8 QUESTIONS A BUSINESS OWNER SHOULD ASK NONPROFITS WHEN CONSIDERING A CONTRIBUTION

These homes are built with community support and volunteers

Written by Merit

June 23, 2021

You, as most small and even medium-sized business owners, can’t be Mackenzie Scotts, donate billions to U.S. non-profits and receive national mega-attention and goodwill. In Medium[1], Scott wrote however, that the focus should not be on her, but rather, on community-focused non-profits and infrastructure organizations supporting them. The local organizations are, in her words, “powerful catalysts and multipliers” for systemic change towards greater equity.

Small businesses, the unsung heroes of local communities, support local non-profits for a variety and a mix of reasons, unselfish altruism among those, ie. “right thing to do”, civic duty, if you will. Others support causes they or their employees care about.  Yet others blend business development strategy in their decisions about what non-profits to support and how. Garnering visibility and recognition in return can be a key motivator. Where do you feel you land in this mix?

HOW CAN YOU GET BUSINESS-BUILDING RESULTS FROM YOUR COMMUNITY-SUPPORTING GENEROSITY?

If your experience is like mine as a lingerie boutique owner in Andover, MA for almost ten years, you might agree that unfortunately, donations of gift certificates or products, or taking an ad in the program book, often only result in limited one-time visibility on the auction table or event and one or two new customers. I learned the hard way that a smart business owner tries to determine if the contribution is going to result in new or added business. Here are some ideas for you about what to ask when deciding if your contribution is worth making and when comparing one non-profit’s “ask” to another. 

QUESTIONS TO ASK A NONPROFIT:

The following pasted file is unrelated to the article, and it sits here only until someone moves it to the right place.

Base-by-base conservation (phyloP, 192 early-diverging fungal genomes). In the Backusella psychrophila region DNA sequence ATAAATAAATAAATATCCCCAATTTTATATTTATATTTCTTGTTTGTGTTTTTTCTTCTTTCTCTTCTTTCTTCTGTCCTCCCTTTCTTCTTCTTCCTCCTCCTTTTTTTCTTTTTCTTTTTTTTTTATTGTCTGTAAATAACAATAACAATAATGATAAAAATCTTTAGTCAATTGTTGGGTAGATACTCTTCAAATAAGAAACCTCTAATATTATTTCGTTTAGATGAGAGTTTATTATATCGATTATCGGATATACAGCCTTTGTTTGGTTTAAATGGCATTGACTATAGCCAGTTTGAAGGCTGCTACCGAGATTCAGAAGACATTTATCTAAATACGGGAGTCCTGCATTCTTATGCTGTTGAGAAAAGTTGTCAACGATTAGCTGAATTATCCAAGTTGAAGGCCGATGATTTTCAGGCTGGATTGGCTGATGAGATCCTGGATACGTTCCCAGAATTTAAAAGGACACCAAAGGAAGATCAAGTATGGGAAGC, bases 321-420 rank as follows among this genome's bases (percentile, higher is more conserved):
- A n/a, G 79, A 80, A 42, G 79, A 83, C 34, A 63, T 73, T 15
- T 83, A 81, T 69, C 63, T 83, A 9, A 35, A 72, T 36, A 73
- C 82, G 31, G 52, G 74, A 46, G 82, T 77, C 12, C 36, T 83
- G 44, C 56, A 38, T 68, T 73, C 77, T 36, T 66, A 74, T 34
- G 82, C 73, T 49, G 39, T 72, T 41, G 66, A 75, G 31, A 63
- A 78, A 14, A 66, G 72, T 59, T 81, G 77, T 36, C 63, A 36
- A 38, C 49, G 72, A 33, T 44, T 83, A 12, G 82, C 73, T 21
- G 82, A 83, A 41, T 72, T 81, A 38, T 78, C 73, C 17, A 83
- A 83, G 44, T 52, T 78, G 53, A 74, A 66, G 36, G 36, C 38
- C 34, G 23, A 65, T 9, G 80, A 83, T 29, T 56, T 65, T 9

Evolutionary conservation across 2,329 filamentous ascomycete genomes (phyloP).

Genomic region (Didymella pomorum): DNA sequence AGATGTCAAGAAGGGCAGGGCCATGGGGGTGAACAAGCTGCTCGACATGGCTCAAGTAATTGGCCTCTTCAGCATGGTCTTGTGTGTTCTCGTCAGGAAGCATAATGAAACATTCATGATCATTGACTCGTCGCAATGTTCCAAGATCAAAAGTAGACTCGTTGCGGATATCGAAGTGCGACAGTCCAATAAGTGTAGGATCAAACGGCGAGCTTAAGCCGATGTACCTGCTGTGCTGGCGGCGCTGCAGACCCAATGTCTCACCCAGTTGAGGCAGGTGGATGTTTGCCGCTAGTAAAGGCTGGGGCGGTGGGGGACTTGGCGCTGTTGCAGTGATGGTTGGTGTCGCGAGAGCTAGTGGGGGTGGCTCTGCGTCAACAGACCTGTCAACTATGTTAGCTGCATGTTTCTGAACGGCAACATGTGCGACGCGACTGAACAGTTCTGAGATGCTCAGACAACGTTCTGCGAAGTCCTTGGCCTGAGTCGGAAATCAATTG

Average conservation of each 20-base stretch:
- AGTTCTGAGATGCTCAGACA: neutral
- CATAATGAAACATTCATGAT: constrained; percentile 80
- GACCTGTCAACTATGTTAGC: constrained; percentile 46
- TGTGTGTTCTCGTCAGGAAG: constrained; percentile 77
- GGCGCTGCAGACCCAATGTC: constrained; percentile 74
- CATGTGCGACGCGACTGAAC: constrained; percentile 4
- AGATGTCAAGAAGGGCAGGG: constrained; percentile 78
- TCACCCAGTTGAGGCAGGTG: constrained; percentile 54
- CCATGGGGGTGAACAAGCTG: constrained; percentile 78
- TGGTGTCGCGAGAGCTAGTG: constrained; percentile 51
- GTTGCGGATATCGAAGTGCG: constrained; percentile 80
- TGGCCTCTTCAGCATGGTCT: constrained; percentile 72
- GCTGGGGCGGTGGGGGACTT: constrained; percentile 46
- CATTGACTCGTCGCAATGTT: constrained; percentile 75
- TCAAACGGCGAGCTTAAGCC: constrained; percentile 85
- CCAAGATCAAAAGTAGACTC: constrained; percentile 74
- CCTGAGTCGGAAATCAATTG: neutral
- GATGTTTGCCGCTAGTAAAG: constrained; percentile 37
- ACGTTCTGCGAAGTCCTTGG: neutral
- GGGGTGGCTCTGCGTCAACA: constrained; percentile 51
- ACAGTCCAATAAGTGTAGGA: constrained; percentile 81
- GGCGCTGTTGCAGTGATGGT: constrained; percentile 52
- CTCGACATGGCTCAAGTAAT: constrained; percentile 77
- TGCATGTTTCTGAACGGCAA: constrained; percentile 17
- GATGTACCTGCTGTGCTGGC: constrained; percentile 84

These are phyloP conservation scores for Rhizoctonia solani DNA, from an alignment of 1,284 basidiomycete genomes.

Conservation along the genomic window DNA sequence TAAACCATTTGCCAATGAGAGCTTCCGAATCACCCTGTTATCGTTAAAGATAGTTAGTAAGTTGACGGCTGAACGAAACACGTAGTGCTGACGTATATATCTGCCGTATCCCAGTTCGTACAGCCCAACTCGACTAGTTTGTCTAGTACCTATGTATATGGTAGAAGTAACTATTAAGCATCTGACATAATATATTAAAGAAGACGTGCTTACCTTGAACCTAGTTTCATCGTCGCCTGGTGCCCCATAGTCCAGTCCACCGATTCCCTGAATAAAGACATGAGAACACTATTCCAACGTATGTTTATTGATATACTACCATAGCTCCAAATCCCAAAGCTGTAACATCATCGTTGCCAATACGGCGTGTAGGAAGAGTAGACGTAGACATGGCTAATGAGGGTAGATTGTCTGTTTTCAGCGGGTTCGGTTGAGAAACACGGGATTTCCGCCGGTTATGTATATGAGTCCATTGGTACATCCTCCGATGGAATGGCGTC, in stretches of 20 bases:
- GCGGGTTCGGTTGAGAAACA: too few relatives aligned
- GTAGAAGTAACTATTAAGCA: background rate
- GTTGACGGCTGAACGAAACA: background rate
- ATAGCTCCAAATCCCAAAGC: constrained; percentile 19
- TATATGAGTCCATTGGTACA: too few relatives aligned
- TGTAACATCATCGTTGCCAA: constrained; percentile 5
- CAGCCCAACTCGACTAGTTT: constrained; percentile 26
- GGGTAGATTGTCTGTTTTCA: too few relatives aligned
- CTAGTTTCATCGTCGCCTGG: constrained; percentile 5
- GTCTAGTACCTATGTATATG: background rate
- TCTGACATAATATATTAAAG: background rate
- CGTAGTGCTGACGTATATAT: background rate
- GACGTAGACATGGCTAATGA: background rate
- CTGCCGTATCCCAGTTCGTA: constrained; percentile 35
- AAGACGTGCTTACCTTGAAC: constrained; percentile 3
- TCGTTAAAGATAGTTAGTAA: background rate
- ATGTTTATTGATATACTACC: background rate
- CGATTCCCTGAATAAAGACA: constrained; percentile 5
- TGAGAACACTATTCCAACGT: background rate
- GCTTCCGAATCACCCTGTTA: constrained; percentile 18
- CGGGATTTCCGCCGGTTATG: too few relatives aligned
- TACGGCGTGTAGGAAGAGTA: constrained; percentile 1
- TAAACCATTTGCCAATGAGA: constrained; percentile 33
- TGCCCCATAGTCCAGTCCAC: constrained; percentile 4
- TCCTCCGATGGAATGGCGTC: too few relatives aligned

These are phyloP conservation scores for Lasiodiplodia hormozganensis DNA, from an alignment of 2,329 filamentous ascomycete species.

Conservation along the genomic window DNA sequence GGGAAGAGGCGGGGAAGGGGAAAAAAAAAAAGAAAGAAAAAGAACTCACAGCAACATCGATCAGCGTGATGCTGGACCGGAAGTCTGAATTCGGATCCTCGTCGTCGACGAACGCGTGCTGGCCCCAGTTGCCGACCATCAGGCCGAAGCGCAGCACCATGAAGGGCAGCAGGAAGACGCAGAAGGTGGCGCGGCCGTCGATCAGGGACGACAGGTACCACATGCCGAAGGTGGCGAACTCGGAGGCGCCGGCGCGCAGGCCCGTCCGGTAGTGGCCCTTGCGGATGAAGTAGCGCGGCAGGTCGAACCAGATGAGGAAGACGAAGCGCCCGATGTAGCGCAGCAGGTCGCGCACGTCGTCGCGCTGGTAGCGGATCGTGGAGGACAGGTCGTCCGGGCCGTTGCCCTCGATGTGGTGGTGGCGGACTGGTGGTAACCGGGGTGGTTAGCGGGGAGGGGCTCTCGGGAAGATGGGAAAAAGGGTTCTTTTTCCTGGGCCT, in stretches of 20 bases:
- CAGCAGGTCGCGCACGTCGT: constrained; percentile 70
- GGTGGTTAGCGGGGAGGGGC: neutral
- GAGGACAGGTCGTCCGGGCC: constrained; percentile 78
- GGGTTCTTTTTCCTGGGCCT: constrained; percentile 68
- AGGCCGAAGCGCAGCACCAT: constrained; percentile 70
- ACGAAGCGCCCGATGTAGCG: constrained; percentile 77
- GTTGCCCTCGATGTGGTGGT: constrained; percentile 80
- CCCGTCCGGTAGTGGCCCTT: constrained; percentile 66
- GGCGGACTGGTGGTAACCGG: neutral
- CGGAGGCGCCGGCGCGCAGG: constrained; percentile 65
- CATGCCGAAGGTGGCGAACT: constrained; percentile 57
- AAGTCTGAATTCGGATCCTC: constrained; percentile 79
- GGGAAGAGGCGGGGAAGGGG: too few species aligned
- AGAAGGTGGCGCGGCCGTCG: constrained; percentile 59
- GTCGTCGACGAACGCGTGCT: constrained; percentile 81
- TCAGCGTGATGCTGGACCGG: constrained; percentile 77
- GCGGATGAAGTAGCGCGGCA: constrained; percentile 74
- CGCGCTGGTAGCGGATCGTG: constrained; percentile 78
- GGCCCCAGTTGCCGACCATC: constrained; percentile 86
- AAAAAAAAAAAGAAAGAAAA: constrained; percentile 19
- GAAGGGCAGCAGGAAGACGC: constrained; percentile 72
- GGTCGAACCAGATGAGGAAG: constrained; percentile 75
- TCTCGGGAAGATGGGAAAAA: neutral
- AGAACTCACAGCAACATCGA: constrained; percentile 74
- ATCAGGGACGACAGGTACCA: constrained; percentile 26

1. What is the demographic profile of the your donor base?
  2. How will you recognize my contribution?
  3. Will you post a list of business contributors on your social media with links to our business web page?
  4. How many social media followers do you have, with what kind of engagement lever?
  5. Do you send out a newsletter to individual donors mentioning us as contributors?
  6. Does your annual report include us on a list of contributors?
  7. Do you post a list of business donors posted on their website with links to our business website?
  8. What can I offer to your event that would get me the maximum attention?
CAUSE MARKETING AS PART OF YOUR MARKETING STRATEGY

There is no shame in being strategic with these decisions. Strategy is part and parcel of cause marketing. It’s important to understand how effective the marketing channel or platform is. Similar to determining what newspaper, magazine or social media platform to run and ad on. Marketing strategy also cannot be shooting in the dark and seeing what sticks, but rather a methodical and repeated process of carefully crafted action. Same applies to cause marketing with non-profit partners as your marketing channel.

After all, you as the business owner, are making an offering out of your assets in one way or another when you contribute to non-profit causes. Straight money from the bottom-line, product, time or space. It is reasonable to expect a return. Trackable and repeatable return would be even better. I’ll return to that thought in my next blog.

About the author:

Merit Kuusniemi is the Founder and CEO of Ansio Global Goods Ltd. dba MyTownDoesGood.com connecting nonprofits and businesses for community good. Merit has decades of nonprofit engagement and entrepreneurial business experience in the U.S. She is now a startup entrepreneur based in Finland, a startup angel, advisor, and board professional.  Sign up to learn more about MyTownDoesGood.com

Keywords:  fundraising, cause marketing, community, community-centered service, equity, corporate social responsibility, SDG, ESG, CSR


[1] https://mackenzie-scott.medium.com/seeding-by-ceding-ea6de642bf

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